Diffusion Rools

Below find several of the culture-specific exotics I catch up on when the rock bands get thin. What's new is the culture-unspecific exotics. Can it be . . . world music?

Synchro Series
Two vintage Nigeria-only albums back-to-back, both previously unknown to me: 1982's mild and sweet Gbe Kini Ohun De and 1983's Synchro Feelings, "a medley of remixes of earlier tracks, dub versions and outtakes from the Island [Synchro System] sessions." Not the ideal way to ease peak Ade into the American marketplace. I hope it's surpassed—may I mention Bobby, Ajoo, Check "E," and of course The Message? But the American marketplace being what it is, I wouldn't count on it. B PLUS

Lined up all in a row, the half-assed headliners they've supported for over a decade —Fun-Da-Mental, Transglobal Underground, Asian Dub Foundation, Banco de Gaia (no Three Musta-phas Three?)—compel one to admit that in the U.K., attempted world-music bands aren't the New Age saps who spread their agape over our folk circuit like tofu mayonnaise. Techno plus ragga plus bhangra plus West Asia plus Eastern Europe equals fully multicultural fusions that invariably misfire in the end. But this one sparks like I'd hoped Fun-Da-Mental would—which means it sounds like nothing I've heard. Nonstop dance drive, Roma clarinet jazz, violin sans bluegrass or sonata, ragga-flavored be-cause the singer's Jamaican. Plus they named their debut after a medieval trombone normally spelled with one T. A MINUS

Electro Bamako
When white Parisians meddle in the music of African Francophones, I shudder. I recall Salif Keita's fused keybs, Angelique Kidjo's dull disco, Lokua Kanza studying le jazz in la France, sideburned sidemen and crotch-pumping yé-yé girls anonymous to me. Minelli is an obscure alt-pop lifer with no background in Malian music. He'd barely met Salif's identically surnamed former backup singer when a mutual acquaintance importuned him to build her the sampled jazz-lounge-reggae-jungle-bambara-soundtrack settings here. Yet the mesh is blessed whether it aspires to beatwise pastiche or tuneful corn about aiding les enfants. Neither half would mean much without the other. As it is, however, Minelli could be a Diabate, and Keita sounds like she's spent her life strolling the Boulevard Saint-Germain. I wonder whether they've ever tried going to bed. If I were them I'd be scared. A MINUS

(Wrasse import)
How irritating—uncounted hours of music out there and this duplicates four tracks on Rough Guide's highlife comp. Makes one doubt how deep the genre goes. Pluses: brighter mastering, original version of Osita Osadebe's "Osondi Owendi." Minuses: multiple titles by Osadebe, Celestine Ukwu (including one repeat), Cardinal Rex Jim Lawson (ditto), Dr. Victor Olaiya (ditto), and Sir Victor Awaifo (ditto; also, me and the annotator thought it was Uwaifo.) Clearly, all of them deserve dedicated comps. Because, actually, I don't doubt how deep the genre goes—the four lesser lights in the middle only amplify the glory of its grace and groove. Voices caress, guitars strut and undulate, horns butt in. A MINUS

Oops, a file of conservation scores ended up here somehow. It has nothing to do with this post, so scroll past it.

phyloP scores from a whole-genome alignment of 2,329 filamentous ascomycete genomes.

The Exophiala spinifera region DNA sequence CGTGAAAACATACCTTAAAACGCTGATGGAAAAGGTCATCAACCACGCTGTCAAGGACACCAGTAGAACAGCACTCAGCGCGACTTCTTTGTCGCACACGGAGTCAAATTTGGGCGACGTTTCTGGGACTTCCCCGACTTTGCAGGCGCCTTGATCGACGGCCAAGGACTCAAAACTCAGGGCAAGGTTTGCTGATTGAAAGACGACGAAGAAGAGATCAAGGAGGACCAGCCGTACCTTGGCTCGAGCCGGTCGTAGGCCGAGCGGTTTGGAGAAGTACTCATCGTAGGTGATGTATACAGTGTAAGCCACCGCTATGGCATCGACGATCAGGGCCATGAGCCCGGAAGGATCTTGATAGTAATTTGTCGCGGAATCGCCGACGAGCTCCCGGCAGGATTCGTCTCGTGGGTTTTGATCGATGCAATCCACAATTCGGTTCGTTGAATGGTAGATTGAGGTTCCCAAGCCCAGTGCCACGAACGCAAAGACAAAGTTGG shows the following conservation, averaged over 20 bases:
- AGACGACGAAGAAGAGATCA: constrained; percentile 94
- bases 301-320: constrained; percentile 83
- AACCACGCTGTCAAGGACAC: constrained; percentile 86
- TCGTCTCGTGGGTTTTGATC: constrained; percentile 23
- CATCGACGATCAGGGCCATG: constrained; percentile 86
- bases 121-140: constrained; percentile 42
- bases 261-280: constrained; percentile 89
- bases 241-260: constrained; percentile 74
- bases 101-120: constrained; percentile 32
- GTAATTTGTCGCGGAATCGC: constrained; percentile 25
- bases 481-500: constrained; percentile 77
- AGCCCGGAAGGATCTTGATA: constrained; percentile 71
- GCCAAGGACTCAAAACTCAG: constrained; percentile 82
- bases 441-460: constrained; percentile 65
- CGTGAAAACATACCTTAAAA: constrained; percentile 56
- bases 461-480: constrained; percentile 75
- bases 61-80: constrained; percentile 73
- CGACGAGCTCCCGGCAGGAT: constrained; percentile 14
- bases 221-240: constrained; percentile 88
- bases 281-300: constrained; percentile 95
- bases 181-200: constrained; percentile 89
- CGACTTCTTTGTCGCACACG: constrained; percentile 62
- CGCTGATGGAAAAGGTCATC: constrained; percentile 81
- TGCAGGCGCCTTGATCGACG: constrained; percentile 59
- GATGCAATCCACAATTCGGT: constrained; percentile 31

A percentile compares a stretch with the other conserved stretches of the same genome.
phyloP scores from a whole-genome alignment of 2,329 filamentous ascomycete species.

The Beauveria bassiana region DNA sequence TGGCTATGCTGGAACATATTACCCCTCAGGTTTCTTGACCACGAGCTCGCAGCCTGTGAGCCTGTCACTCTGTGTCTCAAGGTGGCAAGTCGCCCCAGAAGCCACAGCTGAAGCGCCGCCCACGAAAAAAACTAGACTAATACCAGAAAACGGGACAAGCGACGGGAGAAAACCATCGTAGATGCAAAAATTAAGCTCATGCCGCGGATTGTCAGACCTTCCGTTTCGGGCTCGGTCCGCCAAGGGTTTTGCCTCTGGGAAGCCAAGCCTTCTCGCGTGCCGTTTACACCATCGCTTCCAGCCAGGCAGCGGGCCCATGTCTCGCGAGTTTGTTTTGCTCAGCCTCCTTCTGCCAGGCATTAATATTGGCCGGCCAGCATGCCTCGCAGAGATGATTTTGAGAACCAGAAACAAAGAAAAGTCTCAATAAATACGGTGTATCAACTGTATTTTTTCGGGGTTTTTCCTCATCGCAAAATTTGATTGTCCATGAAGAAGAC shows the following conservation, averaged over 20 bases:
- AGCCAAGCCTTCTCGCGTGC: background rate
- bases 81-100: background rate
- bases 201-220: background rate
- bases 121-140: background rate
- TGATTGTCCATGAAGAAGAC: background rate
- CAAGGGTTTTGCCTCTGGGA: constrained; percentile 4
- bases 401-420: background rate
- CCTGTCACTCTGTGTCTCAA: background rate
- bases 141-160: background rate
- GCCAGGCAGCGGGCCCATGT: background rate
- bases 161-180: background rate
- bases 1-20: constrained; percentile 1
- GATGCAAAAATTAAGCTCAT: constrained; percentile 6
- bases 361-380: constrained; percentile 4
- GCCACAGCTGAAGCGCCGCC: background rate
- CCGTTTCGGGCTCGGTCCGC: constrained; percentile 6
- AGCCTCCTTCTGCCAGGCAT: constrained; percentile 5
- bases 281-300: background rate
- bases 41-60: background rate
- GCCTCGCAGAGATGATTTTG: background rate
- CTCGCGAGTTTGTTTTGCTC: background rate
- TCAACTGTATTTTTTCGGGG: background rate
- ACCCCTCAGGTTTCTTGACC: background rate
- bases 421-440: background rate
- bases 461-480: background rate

Electric Version
Earns its buzz. Tremendous craft, winning enthusiasm. You'll remember every song when it comes on—maybe even when it doesn't, hum hum. But if it has a point beyond whistling at the void, it declines to mention what that point might be. Also, I wish the sparingly deployed Neko Case would abandon her faux-country career. Carl Newman likes a lot of things about British pop that I don't, starting with vocal filters (his seems built-in) and that cute accent (signifying not class but artifice as a virtue). Is this what Zumpano sounds like? Who cares? B PLUS

The War on Errorism
(Fat Wreck Chords)
Unlike most punk lifers, they've always yukked it up, accepted outsiders, and thought about their feelings. So I was pleased rather than surprised to learn that they'd made their politics explicit. Their attacks on religion and hater hating are right on, and why shouldn't the guy who reads Zinn and Chomsky and then votes Nader be confused? Concomitantly, I was disappointed rather than surprised to find that the songs about their personal world are deeper than those about our political one. So I'm glad quadriplegic Nubs gets her impolitic two minutes. And my hopes for all humanity leap when a boy and girl fall in love over the vinyl they both own. A MINUS

Yoruba rites, Holiness Christianity, and witchcraft were all banned by the British, and compiler Dick Spottswood is probably right to insist that calypsonians who mined them masked their commitments—that concealed beneath satire and critique were sympathy and support. But even when Lion or Caresser sings in Yoruba, the camouflage starts with the music, the formulaic charm of which depends on stock melodies and well-rehearsed orchestras. As un-African as any contemporary black Caribbean style save the politest danzón, calypso exemplified what the old ways resisted. Artists may have been attracted to those ways, but not like they were to calypso's urban airs. A concept that subsumes such mixed motives is exploitation, which I mean unpejoratively, although a religious person might demur. Why not play to the rustics who guarded tradition as you exoticized them for your core audience? Why not hot up your formula with the spice of their lives—a gospel chorus, a little Yoruba? What a great idea for a novelty record. B PLUS

Next Page »
New York Concert Tickets

Concert Calendar

  • May
  • Fri
  • Sat
  • Sun
  • Mon
  • Tue
  • Wed
  • Thu